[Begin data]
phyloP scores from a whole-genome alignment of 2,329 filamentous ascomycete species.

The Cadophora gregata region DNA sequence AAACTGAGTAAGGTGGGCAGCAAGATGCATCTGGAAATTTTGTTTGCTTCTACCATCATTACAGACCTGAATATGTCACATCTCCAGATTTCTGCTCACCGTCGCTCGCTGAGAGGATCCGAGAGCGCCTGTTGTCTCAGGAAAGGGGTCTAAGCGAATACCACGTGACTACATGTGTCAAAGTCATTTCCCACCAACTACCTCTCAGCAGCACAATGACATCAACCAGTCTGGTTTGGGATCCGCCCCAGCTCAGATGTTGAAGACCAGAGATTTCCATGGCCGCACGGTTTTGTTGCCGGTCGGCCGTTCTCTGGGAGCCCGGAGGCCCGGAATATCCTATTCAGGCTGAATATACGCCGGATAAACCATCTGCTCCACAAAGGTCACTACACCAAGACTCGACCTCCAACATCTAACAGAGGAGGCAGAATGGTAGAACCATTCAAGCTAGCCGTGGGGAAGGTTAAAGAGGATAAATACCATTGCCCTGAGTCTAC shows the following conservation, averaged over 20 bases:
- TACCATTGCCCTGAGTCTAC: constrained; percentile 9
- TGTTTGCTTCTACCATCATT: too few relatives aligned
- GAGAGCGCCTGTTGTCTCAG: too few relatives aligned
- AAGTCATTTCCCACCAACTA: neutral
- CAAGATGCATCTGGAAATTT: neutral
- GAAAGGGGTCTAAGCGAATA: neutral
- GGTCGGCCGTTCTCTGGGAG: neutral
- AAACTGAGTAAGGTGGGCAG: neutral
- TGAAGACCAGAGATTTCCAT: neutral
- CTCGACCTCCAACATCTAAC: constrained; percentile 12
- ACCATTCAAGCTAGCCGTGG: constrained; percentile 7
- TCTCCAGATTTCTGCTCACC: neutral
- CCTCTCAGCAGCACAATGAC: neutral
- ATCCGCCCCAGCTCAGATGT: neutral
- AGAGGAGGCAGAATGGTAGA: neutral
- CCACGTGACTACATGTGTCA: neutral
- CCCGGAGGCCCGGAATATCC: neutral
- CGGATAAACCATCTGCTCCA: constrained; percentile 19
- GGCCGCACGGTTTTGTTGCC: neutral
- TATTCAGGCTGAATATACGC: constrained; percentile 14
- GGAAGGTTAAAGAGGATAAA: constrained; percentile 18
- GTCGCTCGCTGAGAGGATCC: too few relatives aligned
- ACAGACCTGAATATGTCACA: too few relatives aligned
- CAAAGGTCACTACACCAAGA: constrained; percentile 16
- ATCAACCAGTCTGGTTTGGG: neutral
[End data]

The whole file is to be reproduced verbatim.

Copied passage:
phyloP scores from a whole-genome alignment of 2,329 filamentous ascomycete species.

The Cadophora gregata region DNA sequence AAACTGAGTAAGGTGGGCAGCAAGATGCATCTGGAAATTTTGTTTGCTTCTACCATCATTACAGACCTGAATATGTCACATCTCCAGATTTCTGCTCACCGTCGCTCGCTGAGAGGATCCGAGAGCGCCTGTTGTCTCAGGAAAGGGGTCTAAGCGAATACCACGTGACTACATGTGTCAAAGTCATTTCCCACCAACTACCTCTCAGCAGCACAATGACATCAACCAGTCTGGTTTGGGATCCGCCCCAGCTCAGATGTTGAAGACCAGAGATTTCCATGGCCGCACGGTTTTGTTGCCGGTCGGCCGTTCTCTGGGAGCCCGGAGGCCCGGAATATCCTATTCAGGCTGAATATACGCCGGATAAACCATCTGCTCCACAAAGGTCACTACACCAAGACTCGACCTCCAACATCTAACAGAGGAGGCAGAATGGTAGAACCATTCAAGCTAGCCGTGGGGAAGGTTAAAGAGGATAAATACCATTGCCCTGAGTCTAC shows the following conservation, averaged over 20 bases:
- TACCATTGCCCTGAGTCTAC: constrained; percentile 9
- TGTTTGCTTCTACCATCATT: too few relatives aligned
- GAGAGCGCCTGTTGTCTCAG: too few relatives aligned
- AAGTCATTTCCCACCAACTA: neutral
- CAAGATGCATCTGGAAATTT: neutral
- GAAAGGGGTCTAAGCGAATA: neutral
- GGTCGGCCGTTCTCTGGGAG: neutral
- AAACTGAGTAAGGTGGGCAG: neutral
- TGAAGACCAGAGATTTCCAT: neutral
- CTCGACCTCCAACATCTAAC: constrained; percentile 12
- ACCATTCAAGCTAGCCGTGG: constrained; percentile 7
- TCTCCAGATTTCTGCTCACC: neutral
- CCTCTCAGCAGCACAATGAC: neutral
- ATCCGCCCCAGCTCAGATGT: neutral
- AGAGGAGGCAGAATGGTAGA: neutral
- CCACGTGACTACATGTGTCA: neutral
- CCCGGAGGCCCGGAATATCC: neutral
- CGGATAAACCATCTGCTCCA: constrained; percentile 19
- GGCCGCACGGTTTTGTTGCC: neutral
- TATTCAGGCTGAATATACGC: constrained; percentile 14
- GGAAGGTTAAAGAGGATAAA: constrained; percentile 18
- GTCGCTCGCTGAGAGGATCC: too few relatives aligned
- ACAGACCTGAATATGTCACA: too few relatives aligned
- CAAAGGTCACTACACCAAGA: constrained; percentile 16
- ATCAACCAGTCTGGTTTGGG: neutral